This story was originally published by Data-Smart City Solutions.

PerformanceStat is all but synonymous with performance measurement in the public sector. This is especially true at the city level where the program originated. Developed as CompStat by the New York City Police Department, the tool was implemented with the aim of improving public safety through better understanding of crime trends within the city. It operated by assessing a wide breadth of data to gain new insights into how, why, when and where crimes were taking place. The success of this implementation was due in part to its narrow, well-specified focus. The objectives were clear and the data available was able to clearly link performance (the level of crime) to indicators (police manpower, etc.).

The “stat” technique took on a cost and efficiency mission with CitiStat, its first city-wide implementation -- launched in Baltimore in 1999. CitiStat set out to replicate CompStat across multiple city agencies. The city followed the same basic process, focusing on data to drive performance accountability in each department. The process featured strict responsibility structures and continual adjustments to agency strategy based on the program’s findings. The success of CompStat and CitiStat led to the rapid expansion of Stat models through other city governments, and to even more geographical and functional rebranding including PhillyStat in Philadelphia and SchoolStat, a system used to measure education performance in various jurisdictions.

Programs under the PerformanceStat umbrella all have a few things in common. First, at their core, they ride a wave of “big data” tools and techniques, using analytics to take a new look at city data and gain unique insights into city operations. The key selling point is often how these new insights can pull down costs and loosen the noose of constricting city budgets. The programs have also been characterized as much for their showmanship and strict accountability as they have been for their use of data. University of Pennsylvania’s 2010 report on PerformanceStat referred to “the iconic ‘Stat’ meeting, with its projector and dual screens, pre-prepared slide-decks, and the agency director at the podium before the Mayor to review the numbers in plain language” as driving the success of the program. Cities use strict and detailed templates for reporting, making PerformanceStat as much an exercise in adding consistency to the review process as it is about digging into piles of data.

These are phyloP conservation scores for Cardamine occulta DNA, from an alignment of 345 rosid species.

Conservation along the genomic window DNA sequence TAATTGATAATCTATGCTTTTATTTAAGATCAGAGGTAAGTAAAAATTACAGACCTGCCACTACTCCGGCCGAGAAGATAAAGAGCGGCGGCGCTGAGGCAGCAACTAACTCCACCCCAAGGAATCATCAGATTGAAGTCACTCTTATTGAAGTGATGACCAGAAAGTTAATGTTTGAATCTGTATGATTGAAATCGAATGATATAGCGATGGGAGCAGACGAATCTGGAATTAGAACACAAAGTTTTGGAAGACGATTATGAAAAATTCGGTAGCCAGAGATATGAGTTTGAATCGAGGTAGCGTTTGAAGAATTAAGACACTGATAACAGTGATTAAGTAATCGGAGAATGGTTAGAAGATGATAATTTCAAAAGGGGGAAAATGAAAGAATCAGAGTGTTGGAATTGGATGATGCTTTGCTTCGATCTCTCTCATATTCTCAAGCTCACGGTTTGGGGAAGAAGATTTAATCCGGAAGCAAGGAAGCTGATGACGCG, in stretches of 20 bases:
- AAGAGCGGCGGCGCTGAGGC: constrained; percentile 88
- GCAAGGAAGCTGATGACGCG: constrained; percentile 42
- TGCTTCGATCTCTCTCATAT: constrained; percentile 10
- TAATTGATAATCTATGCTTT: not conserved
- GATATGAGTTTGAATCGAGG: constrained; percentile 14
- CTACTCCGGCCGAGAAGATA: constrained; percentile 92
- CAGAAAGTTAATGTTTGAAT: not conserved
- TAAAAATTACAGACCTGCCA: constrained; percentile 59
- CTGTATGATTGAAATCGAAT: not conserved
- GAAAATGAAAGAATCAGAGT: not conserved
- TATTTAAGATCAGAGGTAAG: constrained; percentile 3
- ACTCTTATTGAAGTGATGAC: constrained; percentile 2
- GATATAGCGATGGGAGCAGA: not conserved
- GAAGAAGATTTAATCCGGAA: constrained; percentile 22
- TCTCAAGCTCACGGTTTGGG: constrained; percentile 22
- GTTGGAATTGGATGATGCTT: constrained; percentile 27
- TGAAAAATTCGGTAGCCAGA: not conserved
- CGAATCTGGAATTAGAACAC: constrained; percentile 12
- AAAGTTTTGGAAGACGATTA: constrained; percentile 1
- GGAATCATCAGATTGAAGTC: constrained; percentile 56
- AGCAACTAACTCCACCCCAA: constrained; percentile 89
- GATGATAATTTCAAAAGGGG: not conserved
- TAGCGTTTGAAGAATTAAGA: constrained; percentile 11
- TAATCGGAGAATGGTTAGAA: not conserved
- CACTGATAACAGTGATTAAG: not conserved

Scenes from the HBO series The Wire, set in Baltimore, notoriously highlight the most negative aspects of these meetings, showing fictional administrators terrified of the podium and doing anything possible to game the numbers in their favor. While this dramatic retelling of the PerformanceStat narrative almost certainly overstates its pitfalls, it raises valid concerns. There is a risk that the pomp and circumstance of the process has grown to overshadow the program as a tool. A handful of larger cities have abandoned their Stat programs after not realizing the same benefits as early adopters. Ultimately, PerformanceStat should be recognized for what it is – one tool among many designed to help decision makers make better decisions.

PerformanceStat has advanced internal performance management and accountability processes in government, but has done less to address how cities interact with outside stakeholders. Some cities have opened Stat meetings to the public, but many still view the “Stat process as private and its information as proprietary” (Kingsley, et. al.). Further, simply opening PerformanceStat data to the public without appropriate framing is likely ineffective transparency. The majority of citizens lack the ability to digest voluminous “Stat” data or the will to attend meetings where agency heads plod through results with the Mayor’s office.

New ways of engaging the public on city performance are clearly needed, those that take into account the information wants and needs of external stakeholders.